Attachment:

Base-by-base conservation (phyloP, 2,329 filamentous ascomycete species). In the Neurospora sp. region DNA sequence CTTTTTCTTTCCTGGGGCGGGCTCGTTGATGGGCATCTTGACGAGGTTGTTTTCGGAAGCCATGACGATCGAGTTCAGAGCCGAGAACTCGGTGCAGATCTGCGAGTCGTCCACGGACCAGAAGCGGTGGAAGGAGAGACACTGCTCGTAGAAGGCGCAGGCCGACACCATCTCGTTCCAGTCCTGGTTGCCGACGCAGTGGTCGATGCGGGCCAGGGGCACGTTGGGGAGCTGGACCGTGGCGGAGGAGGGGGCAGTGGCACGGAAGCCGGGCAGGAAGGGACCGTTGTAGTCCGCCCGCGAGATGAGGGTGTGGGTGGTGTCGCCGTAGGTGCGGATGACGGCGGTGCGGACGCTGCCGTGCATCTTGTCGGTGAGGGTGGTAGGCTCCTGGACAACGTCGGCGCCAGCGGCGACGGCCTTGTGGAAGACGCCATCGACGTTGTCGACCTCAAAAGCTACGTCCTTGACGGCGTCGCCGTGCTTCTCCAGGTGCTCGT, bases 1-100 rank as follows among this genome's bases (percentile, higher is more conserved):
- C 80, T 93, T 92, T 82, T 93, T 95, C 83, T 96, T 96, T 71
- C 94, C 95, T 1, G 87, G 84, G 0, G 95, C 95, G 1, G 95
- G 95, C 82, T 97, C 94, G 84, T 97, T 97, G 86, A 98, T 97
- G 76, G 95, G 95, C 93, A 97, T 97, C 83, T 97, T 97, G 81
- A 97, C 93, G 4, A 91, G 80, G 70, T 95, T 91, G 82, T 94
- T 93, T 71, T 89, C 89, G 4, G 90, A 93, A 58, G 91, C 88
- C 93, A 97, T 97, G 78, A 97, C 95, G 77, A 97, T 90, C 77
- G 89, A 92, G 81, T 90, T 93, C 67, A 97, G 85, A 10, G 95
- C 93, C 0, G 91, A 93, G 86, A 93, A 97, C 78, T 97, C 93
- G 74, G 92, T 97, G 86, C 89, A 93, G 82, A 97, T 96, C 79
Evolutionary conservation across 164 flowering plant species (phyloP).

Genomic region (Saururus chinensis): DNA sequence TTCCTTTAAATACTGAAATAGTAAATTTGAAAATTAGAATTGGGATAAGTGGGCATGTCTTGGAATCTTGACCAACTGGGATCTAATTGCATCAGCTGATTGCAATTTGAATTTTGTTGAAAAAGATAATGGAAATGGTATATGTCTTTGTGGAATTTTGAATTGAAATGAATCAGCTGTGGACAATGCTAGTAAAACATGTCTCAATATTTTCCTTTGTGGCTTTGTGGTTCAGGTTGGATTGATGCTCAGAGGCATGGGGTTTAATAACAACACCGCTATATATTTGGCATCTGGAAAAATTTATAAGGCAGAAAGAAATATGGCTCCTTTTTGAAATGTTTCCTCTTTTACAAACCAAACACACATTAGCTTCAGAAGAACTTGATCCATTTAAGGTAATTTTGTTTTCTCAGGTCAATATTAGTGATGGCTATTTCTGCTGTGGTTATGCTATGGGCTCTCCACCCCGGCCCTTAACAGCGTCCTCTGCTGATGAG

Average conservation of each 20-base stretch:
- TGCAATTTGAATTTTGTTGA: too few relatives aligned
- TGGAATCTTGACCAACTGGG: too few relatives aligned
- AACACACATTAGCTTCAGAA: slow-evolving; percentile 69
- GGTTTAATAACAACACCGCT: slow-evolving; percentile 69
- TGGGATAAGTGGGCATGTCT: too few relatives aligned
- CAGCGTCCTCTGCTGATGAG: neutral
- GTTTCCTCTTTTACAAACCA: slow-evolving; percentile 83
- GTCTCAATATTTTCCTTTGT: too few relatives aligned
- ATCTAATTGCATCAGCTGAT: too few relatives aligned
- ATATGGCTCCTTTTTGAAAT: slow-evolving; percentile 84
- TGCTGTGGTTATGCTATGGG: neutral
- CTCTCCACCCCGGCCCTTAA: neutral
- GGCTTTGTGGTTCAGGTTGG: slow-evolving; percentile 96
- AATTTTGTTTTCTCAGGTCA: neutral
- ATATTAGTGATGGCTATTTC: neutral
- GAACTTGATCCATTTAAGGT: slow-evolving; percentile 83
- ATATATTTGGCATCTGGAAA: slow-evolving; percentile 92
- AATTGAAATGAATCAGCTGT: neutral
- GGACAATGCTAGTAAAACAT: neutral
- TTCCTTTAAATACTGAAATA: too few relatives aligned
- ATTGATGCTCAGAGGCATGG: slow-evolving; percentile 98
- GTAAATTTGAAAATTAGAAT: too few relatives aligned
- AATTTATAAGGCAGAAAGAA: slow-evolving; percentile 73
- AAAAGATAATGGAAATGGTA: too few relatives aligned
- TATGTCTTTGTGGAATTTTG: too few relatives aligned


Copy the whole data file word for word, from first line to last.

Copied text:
Base-by-base conservation (phyloP, 2,329 filamentous ascomycete species). In the Neurospora sp. region DNA sequence CTTTTTCTTTCCTGGGGCGGGCTCGTTGATGGGCATCTTGACGAGGTTGTTTTCGGAAGCCATGACGATCGAGTTCAGAGCCGAGAACTCGGTGCAGATCTGCGAGTCGTCCACGGACCAGAAGCGGTGGAAGGAGAGACACTGCTCGTAGAAGGCGCAGGCCGACACCATCTCGTTCCAGTCCTGGTTGCCGACGCAGTGGTCGATGCGGGCCAGGGGCACGTTGGGGAGCTGGACCGTGGCGGAGGAGGGGGCAGTGGCACGGAAGCCGGGCAGGAAGGGACCGTTGTAGTCCGCCCGCGAGATGAGGGTGTGGGTGGTGTCGCCGTAGGTGCGGATGACGGCGGTGCGGACGCTGCCGTGCATCTTGTCGGTGAGGGTGGTAGGCTCCTGGACAACGTCGGCGCCAGCGGCGACGGCCTTGTGGAAGACGCCATCGACGTTGTCGACCTCAAAAGCTACGTCCTTGACGGCGTCGCCGTGCTTCTCCAGGTGCTCGT, bases 1-100 rank as follows among this genome's bases (percentile, higher is more conserved):
- C 80, T 93, T 92, T 82, T 93, T 95, C 83, T 96, T 96, T 71
- C 94, C 95, T 1, G 87, G 84, G 0, G 95, C 95, G 1, G 95
- G 95, C 82, T 97, C 94, G 84, T 97, T 97, G 86, A 98, T 97
- G 76, G 95, G 95, C 93, A 97, T 97, C 83, T 97, T 97, G 81
- A 97, C 93, G 4, A 91, G 80, G 70, T 95, T 91, G 82, T 94
- T 93, T 71, T 89, C 89, G 4, G 90, A 93, A 58, G 91, C 88
- C 93, A 97, T 97, G 78, A 97, C 95, G 77, A 97, T 90, C 77
- G 89, A 92, G 81, T 90, T 93, C 67, A 97, G 85, A 10, G 95
- C 93, C 0, G 91, A 93, G 86, A 93, A 97, C 78, T 97, C 93
- G 74, G 92, T 97, G 86, C 89, A 93, G 82, A 97, T 96, C 79
Evolutionary conservation across 164 flowering plant species (phyloP).

Genomic region (Saururus chinensis): DNA sequence TTCCTTTAAATACTGAAATAGTAAATTTGAAAATTAGAATTGGGATAAGTGGGCATGTCTTGGAATCTTGACCAACTGGGATCTAATTGCATCAGCTGATTGCAATTTGAATTTTGTTGAAAAAGATAATGGAAATGGTATATGTCTTTGTGGAATTTTGAATTGAAATGAATCAGCTGTGGACAATGCTAGTAAAACATGTCTCAATATTTTCCTTTGTGGCTTTGTGGTTCAGGTTGGATTGATGCTCAGAGGCATGGGGTTTAATAACAACACCGCTATATATTTGGCATCTGGAAAAATTTATAAGGCAGAAAGAAATATGGCTCCTTTTTGAAATGTTTCCTCTTTTACAAACCAAACACACATTAGCTTCAGAAGAACTTGATCCATTTAAGGTAATTTTGTTTTCTCAGGTCAATATTAGTGATGGCTATTTCTGCTGTGGTTATGCTATGGGCTCTCCACCCCGGCCCTTAACAGCGTCCTCTGCTGATGAG

Average conservation of each 20-base stretch:
- TGCAATTTGAATTTTGTTGA: too few relatives aligned
- TGGAATCTTGACCAACTGGG: too few relatives aligned
- AACACACATTAGCTTCAGAA: slow-evolving; percentile 69
- GGTTTAATAACAACACCGCT: slow-evolving; percentile 69
- TGGGATAAGTGGGCATGTCT: too few relatives aligned
- CAGCGTCCTCTGCTGATGAG: neutral
- GTTTCCTCTTTTACAAACCA: slow-evolving; percentile 83
- GTCTCAATATTTTCCTTTGT: too few relatives aligned
- ATCTAATTGCATCAGCTGAT: too few relatives aligned
- ATATGGCTCCTTTTTGAAAT: slow-evolving; percentile 84
- TGCTGTGGTTATGCTATGGG: neutral
- CTCTCCACCCCGGCCCTTAA: neutral
- GGCTTTGTGGTTCAGGTTGG: slow-evolving; percentile 96
- AATTTTGTTTTCTCAGGTCA: neutral
- ATATTAGTGATGGCTATTTC: neutral
- GAACTTGATCCATTTAAGGT: slow-evolving; percentile 83
- ATATATTTGGCATCTGGAAA: slow-evolving; percentile 92
- AATTGAAATGAATCAGCTGT: neutral
- GGACAATGCTAGTAAAACAT: neutral
- TTCCTTTAAATACTGAAATA: too few relatives aligned
- ATTGATGCTCAGAGGCATGG: slow-evolving; percentile 98
- GTAAATTTGAAAATTAGAAT: too few relatives aligned
- AATTTATAAGGCAGAAAGAA: slow-evolving; percentile 73
- AAAAGATAATGGAAATGGTA: too few relatives aligned
- TATGTCTTTGTGGAATTTTG: too few relatives aligned